During Kathy Smith's first year in a customer service job, her husband was diagnosed with heart disease and her son with water on the brain. Treatment was covered under the firm's health plan, but the HR director told Smith that families like hers were "a drain on the company." Two weeks later, the firm fired Smith, citing several customer complaints.
She sued under the Employee Retirement Income Security Act (ERISA), claiming that reducing health insurance costs was the real reason for her firing.
A lower court sided with the company, but a federal appeals court let her case go to trial. Reason: A jury might find evidence that the firm violated ERISA's anti-retaliation provision, which bans employers from denying benefits to employees because of their association with someone who has a disability.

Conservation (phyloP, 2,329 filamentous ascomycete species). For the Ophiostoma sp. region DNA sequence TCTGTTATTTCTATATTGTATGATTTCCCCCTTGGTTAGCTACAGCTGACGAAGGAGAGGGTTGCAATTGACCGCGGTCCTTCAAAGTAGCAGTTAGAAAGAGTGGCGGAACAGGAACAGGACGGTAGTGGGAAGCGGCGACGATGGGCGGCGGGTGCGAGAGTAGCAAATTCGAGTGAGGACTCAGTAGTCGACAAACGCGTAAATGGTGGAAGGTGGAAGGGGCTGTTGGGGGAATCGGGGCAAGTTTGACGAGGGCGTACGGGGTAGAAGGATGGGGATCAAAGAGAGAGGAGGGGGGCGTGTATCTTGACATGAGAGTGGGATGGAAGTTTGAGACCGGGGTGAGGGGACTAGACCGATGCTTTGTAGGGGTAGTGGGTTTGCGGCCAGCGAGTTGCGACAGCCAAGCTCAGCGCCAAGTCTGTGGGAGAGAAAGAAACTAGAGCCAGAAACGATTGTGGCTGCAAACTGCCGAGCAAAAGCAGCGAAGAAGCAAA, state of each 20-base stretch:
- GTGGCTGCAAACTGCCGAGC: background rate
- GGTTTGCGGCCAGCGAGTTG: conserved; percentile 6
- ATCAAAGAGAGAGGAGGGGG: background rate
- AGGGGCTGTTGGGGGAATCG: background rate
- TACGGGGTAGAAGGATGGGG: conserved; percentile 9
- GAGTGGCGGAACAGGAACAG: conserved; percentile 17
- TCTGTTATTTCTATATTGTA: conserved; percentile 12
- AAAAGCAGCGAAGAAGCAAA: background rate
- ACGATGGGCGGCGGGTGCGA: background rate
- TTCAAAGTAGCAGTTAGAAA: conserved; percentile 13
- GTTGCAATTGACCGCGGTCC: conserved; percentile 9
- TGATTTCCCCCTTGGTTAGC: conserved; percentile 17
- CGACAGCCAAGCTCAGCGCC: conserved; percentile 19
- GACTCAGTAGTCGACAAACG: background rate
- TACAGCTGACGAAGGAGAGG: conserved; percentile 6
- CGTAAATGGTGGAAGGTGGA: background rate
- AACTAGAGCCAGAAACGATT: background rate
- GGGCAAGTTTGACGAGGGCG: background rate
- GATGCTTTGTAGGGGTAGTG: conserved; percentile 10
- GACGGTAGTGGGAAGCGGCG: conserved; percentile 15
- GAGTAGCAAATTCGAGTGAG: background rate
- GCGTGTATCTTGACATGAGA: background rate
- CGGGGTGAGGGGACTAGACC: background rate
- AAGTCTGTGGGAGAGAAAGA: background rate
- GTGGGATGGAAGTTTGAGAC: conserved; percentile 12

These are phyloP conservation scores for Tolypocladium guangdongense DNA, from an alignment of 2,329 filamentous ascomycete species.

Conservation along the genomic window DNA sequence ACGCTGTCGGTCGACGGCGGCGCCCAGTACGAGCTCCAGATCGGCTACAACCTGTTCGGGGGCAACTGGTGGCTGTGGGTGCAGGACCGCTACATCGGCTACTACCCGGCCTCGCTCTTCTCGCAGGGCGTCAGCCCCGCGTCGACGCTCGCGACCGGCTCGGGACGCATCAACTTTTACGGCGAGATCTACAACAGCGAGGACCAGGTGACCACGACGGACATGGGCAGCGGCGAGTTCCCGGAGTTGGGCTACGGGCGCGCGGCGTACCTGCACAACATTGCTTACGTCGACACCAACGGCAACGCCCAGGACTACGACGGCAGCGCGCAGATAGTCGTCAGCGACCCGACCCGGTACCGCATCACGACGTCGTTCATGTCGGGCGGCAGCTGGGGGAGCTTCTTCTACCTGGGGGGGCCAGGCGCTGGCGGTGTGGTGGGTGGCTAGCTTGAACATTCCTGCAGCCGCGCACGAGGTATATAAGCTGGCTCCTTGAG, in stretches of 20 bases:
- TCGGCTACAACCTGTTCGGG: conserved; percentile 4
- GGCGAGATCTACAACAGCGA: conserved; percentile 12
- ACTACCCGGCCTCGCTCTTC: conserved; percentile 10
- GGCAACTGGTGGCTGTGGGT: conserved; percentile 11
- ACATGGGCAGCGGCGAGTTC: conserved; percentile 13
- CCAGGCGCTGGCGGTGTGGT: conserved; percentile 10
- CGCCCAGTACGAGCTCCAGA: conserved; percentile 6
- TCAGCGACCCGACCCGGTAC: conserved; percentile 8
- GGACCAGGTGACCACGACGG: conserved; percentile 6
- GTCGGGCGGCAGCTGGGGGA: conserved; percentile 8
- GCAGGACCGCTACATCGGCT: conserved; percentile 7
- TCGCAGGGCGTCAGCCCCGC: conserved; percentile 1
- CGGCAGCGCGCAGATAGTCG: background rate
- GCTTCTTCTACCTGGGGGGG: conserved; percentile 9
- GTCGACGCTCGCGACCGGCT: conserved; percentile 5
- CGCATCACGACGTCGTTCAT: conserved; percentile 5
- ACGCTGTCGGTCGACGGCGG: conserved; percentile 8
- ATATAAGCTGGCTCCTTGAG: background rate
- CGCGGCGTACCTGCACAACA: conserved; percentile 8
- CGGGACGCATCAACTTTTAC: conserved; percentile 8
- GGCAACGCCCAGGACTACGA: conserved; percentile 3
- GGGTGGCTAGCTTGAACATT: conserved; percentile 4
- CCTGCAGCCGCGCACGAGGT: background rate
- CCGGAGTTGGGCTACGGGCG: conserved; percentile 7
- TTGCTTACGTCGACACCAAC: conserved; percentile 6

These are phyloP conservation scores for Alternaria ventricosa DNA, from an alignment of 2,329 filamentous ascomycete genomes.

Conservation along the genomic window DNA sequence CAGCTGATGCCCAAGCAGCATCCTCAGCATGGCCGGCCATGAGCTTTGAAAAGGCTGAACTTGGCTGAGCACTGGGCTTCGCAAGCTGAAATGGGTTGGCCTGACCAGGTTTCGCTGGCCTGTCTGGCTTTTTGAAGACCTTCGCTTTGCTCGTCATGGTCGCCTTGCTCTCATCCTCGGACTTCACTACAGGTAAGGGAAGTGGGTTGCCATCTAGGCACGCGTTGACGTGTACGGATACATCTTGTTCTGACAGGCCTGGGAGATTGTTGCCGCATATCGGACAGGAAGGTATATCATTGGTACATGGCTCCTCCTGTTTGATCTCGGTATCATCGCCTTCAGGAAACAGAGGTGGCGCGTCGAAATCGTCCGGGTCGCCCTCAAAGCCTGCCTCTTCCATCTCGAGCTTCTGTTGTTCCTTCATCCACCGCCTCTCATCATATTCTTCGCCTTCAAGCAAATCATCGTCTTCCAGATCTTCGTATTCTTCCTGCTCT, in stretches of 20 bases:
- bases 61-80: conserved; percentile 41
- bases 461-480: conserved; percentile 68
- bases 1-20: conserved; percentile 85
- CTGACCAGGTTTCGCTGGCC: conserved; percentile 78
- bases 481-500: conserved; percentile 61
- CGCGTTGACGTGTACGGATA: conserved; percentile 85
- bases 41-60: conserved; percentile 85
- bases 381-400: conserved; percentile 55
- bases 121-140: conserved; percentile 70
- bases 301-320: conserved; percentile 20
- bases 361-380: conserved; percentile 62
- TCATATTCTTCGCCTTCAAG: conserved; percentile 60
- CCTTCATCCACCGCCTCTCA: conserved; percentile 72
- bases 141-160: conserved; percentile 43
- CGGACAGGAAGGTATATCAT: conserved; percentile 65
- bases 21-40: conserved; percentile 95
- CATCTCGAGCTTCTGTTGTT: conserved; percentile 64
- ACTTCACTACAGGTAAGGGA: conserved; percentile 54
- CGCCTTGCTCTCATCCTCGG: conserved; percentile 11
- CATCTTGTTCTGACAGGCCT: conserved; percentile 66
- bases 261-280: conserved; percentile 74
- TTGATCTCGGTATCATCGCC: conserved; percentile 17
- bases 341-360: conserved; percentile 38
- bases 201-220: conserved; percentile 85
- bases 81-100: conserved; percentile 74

Beyond its "drain on the company" comments, the company sank itself by firing her soon after her son's diagnosis, giving her an 8 percent raise six weeks earlier and failing to criticize her performance until after her son's diagnosis. (Smith v. Hinkle Mfg. Inc., No. 00-3320, 6th Cir., 2002)
Advice: Almost every company is reeling from skyrocketing medical insurance, but don't try to trim your costs by getting rid of employees whose medical conditions jack up your rates. You'll violate ERISA by interfering with benefits.
When firing any worker, particularly one with personal or family health conditions, identify legitimate, nondiscriminatory reasons. Also, advise HR and managers to avoid making comments about the high cost of covered medical treatments.
But what if you need to fire a worker for poor job performance shortly after giving her a raise or a glowing review? Unless she committed an egregious or willful act, the safest course is to forgo immediate termination. Then 1) document all poor job performances and 2) follow yourpolicy, which can lead to firing. Bottom line: An employee should never be in a position to claim that she's surprised by a termination for job performance.
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